A guide to relatively secure email

Continuing the discussion from [qubes-users] Has anyone had a qube compromised?:

Folks! :slight_smile:

Posts like this can’t be just allowed to pass by like it’s nothing.

It would take most of us six months of blundering to try and recreate this email setup, and even then we wouldn’t have certainty in it’s operation.

Unman has outlined a guide to a secure email system that a couple of skilled people can follow.

We need a guide that can be followed by people just below that skill level.

…and a guide for people the skill level below that.

I don’t have the skills to write the guide but can certainly edit, format or complete it properly. I’m sure there’s no shortage of people on this forum that would do that.

Is this possible? It’s great that people can use email somewhat securely. I sure would like to use email again.


I have a somewhat more detailed note on split-mutt in my notes
I guess it could be extended to any offline mail reader.


This is a very cool setup @unman. I am struggling however to say why it would be more secure than a (minimal) qube with firewall rules that only allow the pop/imap/smtp server(s).

Let me be more precise in what I am trying to compare:

a) your offline, 3 qube, qrexec, mutt setup
b) my minimal qube with only thunderbird and firewall to only my mail server

So one would receive a malicious email with a successful exploit achieving code execution, that code could then attempt to exfiltrate information by sending another email only – right? All other paths out are cut off. The only thing I can think of is the “All DNS requests and ICMP (pings) will be allowed” disclaimer in the firewall panel.

As for sending the information by email, that would work with your setup too, or do you have a manual review/allow before sending/receiving? (that’d be really cool)

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I used to do the Thunderbird/firewall rule setup at work (and to some degree at home) before I retired, and if my memory serves me correctly thunderbird was hanging for a while while attempting to verify/update plug-ins which was a pain. These attempted accesses had to timeout first before I could retrieve my mail.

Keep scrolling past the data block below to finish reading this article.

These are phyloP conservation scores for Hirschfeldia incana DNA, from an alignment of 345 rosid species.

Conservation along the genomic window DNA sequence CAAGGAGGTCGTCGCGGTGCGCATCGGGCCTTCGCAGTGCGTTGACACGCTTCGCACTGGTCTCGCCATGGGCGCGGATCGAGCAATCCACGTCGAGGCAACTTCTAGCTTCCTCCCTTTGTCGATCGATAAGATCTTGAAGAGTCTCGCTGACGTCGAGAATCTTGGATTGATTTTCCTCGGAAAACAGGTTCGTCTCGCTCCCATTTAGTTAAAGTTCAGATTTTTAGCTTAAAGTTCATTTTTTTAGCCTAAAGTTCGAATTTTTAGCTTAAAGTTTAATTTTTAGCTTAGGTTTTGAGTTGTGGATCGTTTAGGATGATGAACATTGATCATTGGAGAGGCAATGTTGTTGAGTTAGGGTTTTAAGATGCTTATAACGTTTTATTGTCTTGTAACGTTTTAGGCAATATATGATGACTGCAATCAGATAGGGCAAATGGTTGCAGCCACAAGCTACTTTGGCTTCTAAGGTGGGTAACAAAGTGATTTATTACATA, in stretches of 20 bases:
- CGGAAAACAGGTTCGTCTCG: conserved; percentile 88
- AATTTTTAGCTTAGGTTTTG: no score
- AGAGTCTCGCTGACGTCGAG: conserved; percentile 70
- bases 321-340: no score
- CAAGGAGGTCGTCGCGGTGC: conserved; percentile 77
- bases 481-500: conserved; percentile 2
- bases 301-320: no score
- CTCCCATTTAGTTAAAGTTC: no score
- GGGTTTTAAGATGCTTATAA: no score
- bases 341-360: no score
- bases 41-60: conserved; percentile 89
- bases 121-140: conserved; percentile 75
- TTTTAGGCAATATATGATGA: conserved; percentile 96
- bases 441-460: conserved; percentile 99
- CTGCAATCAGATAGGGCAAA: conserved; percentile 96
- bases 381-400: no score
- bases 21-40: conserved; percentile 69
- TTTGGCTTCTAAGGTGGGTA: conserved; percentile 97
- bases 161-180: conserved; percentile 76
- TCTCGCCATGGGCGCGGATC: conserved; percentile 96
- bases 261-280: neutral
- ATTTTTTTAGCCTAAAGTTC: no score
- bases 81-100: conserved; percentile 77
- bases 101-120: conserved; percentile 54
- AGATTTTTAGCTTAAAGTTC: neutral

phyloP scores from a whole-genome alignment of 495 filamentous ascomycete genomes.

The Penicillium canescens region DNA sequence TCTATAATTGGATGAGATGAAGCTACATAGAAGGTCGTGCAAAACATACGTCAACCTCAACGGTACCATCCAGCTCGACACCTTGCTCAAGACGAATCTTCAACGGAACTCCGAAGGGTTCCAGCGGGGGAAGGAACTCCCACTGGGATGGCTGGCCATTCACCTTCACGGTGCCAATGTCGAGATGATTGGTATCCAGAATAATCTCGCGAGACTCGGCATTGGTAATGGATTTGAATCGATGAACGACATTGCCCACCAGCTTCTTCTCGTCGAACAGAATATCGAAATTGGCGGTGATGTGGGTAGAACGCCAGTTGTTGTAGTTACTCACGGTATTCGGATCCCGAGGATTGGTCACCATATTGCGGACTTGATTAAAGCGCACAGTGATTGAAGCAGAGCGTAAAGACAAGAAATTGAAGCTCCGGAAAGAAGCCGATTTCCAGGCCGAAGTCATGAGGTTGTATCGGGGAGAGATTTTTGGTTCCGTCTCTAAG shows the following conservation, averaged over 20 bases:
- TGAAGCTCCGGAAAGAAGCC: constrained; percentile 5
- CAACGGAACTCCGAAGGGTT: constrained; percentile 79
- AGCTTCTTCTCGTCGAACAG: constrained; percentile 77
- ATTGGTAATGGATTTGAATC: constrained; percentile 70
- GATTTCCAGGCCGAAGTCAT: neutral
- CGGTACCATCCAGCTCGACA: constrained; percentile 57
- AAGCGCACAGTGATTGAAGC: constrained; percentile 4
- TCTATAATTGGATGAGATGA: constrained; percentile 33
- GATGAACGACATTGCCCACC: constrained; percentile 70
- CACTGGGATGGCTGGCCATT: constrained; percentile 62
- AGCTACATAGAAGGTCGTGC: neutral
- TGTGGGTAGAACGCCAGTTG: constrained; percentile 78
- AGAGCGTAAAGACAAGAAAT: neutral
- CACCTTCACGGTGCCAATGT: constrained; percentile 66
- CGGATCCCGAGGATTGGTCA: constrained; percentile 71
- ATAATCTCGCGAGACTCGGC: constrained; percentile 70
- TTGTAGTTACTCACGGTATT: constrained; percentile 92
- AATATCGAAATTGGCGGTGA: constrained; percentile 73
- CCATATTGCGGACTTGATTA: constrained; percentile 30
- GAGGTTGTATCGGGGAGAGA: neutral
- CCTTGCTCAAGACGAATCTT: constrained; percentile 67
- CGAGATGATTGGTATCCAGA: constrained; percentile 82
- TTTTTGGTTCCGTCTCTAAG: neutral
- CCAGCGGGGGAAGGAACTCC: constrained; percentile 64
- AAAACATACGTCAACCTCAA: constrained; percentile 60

I also had one work specific authentication DNS issue with a third party software that never seemed to use the same name/address so I could not just set-and-forget a firewall rule for that. I can’t go into details on that issue, but it was a real pain in the ass for me. What I wound up doing was setting up a process to monitor ICMP access denied comming back from sysfirewall so that I could make the required adjustments and complete the login process.

This seems great. It’s beyond me however.

Would it be possible for a power user to do a screen recording of the entire process from beginning to end?

Something like that would be a great help in giving an average user some certainty in an email setup.

Would it be a kind of “killer app” for qubes? “Install Qubes, then follow this video. Now you’ve got reasonably secure email”

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I do use custom rules to not allow these: depending on your mail
servers you may not be able to do this.

There is a manual review before syncing to the poster qube, and also a
review there before sending - cool indeed.

More importantly, exfiltration via SMTP does not usually use the user
account - that covert mechanism is blocked here, since exfiltration would
have to cross the qrexec channel and then execute some SMTP process on
the poster. Since that is a disposable, that would be somewhat difficult
to keep running.
It is also possible to restrict outbound traffic from the poster to the
SMTP servers, and to traffic from the msmtpqueue process.

On a more general point, the standard system is persistent and has a
single netvm - if you separate these functions, the fetcher and poster
are disposables, and can be easily routed through separate netvms,
if needed.
Another point I have not emphasized is that you can use a number of
fetchers and posters to cover different accounts, but accumulate the
mail in the same mail reader.


From what I’m able to understand this seems like an extremely well thought out email setup.

Could it be made a priority to write guides, for various skill levels, to recreate and verify this setup?

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Hi @qube_bert:

Could it be made a priority to write guides, for various skill levels, to recreate and verify this setup?

I agree with you that this is an awesome setup, but please realize that @unman and many others that would have the skills to create such a guide have currently their hands full getting R4.1 out of the door.

If there are community members who have setups like this and could start a draft, I’d be happy to test and edit. This would make it easier for someone like @unman to review the result and give feedback instead of having to create something from scratch.